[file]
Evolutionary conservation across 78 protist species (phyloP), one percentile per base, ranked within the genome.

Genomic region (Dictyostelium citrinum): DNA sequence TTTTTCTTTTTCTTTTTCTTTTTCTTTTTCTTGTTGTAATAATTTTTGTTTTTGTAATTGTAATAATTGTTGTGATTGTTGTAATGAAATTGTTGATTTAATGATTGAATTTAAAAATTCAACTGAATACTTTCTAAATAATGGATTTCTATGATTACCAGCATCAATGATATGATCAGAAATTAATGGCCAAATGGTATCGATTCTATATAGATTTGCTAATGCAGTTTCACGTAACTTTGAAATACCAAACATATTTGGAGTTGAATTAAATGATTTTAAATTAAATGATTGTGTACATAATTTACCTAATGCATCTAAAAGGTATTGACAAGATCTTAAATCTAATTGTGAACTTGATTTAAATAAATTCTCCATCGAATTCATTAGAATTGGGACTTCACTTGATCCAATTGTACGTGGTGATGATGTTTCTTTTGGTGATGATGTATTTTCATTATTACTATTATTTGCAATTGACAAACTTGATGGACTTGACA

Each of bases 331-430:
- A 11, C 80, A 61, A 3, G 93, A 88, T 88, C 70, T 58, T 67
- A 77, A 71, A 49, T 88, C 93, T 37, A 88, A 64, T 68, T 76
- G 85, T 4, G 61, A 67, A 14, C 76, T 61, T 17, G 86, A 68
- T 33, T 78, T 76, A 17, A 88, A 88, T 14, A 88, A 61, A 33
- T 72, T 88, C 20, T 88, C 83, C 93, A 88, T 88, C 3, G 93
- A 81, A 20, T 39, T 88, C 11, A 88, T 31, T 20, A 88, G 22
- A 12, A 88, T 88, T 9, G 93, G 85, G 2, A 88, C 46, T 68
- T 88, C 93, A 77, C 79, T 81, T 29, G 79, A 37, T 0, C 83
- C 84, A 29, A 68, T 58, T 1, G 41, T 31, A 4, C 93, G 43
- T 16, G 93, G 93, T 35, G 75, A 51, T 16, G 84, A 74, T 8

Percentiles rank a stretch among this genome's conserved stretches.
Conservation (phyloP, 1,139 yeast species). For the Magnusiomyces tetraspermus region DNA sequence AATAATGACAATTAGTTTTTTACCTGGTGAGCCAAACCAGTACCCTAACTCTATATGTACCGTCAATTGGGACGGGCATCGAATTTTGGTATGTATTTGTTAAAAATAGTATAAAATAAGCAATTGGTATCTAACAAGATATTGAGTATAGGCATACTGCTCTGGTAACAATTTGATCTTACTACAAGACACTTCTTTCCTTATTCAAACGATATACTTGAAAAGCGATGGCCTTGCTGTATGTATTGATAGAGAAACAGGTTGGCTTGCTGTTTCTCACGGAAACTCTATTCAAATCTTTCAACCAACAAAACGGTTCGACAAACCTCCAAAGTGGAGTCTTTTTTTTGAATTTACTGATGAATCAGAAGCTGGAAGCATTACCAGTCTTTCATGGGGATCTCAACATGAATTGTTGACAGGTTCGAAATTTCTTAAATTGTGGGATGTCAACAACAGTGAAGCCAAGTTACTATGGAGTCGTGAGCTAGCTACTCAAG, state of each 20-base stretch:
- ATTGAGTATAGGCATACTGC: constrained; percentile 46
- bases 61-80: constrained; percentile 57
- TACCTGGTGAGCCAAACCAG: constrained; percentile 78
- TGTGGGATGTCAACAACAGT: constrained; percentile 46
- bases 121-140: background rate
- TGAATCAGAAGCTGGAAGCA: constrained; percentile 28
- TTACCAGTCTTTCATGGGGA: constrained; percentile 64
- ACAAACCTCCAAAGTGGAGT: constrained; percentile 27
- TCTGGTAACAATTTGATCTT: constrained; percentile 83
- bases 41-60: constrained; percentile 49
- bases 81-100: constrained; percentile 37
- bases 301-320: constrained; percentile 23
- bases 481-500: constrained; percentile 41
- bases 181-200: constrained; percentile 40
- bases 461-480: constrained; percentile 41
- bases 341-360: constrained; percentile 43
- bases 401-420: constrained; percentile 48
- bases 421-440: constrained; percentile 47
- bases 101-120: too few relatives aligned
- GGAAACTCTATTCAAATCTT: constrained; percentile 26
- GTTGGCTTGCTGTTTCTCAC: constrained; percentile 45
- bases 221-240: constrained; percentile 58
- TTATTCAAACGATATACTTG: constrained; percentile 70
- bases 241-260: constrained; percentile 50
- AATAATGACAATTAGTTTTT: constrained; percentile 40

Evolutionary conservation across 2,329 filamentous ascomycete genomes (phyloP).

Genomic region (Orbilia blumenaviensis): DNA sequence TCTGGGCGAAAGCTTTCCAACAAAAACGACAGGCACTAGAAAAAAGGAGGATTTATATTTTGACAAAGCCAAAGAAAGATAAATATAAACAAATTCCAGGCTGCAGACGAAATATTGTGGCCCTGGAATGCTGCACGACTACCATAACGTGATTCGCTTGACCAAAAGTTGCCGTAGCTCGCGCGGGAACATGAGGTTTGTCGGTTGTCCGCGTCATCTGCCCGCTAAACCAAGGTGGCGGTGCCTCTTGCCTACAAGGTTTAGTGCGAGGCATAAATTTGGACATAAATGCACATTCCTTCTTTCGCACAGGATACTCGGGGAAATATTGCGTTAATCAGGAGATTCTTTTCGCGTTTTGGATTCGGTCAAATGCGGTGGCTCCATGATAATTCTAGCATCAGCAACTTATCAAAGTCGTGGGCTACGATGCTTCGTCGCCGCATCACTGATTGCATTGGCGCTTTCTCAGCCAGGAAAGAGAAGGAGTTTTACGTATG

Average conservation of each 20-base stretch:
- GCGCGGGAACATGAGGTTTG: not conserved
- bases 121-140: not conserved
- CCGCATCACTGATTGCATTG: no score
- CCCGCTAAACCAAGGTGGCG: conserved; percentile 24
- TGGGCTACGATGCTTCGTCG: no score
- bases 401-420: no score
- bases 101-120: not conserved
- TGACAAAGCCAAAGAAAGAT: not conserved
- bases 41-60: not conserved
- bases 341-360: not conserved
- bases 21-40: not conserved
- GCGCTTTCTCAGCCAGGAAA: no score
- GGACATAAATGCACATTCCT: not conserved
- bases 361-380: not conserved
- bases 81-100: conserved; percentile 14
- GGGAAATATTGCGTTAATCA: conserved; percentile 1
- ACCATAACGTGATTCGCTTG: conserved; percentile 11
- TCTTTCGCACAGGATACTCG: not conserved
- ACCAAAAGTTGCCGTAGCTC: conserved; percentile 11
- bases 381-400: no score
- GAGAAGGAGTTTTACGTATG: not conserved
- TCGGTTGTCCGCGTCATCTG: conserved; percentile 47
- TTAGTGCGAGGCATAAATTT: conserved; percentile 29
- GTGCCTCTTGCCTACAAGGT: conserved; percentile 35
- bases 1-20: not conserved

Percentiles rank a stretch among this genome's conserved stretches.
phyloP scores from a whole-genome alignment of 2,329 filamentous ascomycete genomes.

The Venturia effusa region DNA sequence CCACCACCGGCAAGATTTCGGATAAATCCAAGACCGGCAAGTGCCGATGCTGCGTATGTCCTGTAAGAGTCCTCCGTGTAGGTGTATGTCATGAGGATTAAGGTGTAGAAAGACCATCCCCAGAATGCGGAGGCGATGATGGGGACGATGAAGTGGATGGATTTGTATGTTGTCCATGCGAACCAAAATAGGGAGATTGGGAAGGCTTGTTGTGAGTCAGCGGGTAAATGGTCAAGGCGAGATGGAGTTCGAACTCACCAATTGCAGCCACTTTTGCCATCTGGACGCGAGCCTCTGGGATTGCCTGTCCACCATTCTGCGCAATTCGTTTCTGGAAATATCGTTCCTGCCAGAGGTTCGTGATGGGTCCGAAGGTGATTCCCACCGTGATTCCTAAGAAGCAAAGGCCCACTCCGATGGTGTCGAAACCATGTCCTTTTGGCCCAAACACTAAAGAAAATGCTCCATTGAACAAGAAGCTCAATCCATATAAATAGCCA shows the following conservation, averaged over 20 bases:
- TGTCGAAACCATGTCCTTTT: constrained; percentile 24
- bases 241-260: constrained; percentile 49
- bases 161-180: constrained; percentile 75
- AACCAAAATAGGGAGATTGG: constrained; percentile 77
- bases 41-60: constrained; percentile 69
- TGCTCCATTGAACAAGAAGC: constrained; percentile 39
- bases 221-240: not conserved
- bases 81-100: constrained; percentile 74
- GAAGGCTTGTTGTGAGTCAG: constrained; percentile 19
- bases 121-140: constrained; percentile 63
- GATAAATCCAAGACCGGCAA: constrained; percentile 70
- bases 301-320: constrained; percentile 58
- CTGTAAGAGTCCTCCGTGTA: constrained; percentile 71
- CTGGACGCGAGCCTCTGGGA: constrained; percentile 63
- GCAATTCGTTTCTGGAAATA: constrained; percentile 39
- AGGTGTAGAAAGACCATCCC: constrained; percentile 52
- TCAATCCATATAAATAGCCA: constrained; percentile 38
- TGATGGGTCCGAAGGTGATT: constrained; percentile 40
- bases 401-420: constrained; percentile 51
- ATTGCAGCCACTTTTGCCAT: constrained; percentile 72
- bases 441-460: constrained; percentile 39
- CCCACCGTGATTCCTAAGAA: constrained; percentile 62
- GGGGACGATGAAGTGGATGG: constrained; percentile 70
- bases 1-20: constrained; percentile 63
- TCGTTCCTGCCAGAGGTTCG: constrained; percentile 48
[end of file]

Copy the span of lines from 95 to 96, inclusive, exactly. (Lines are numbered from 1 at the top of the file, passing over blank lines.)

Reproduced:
- bases 1-20: constrained; percentile 63
- TCGTTCCTGCCAGAGGTTCG: constrained; percentile 48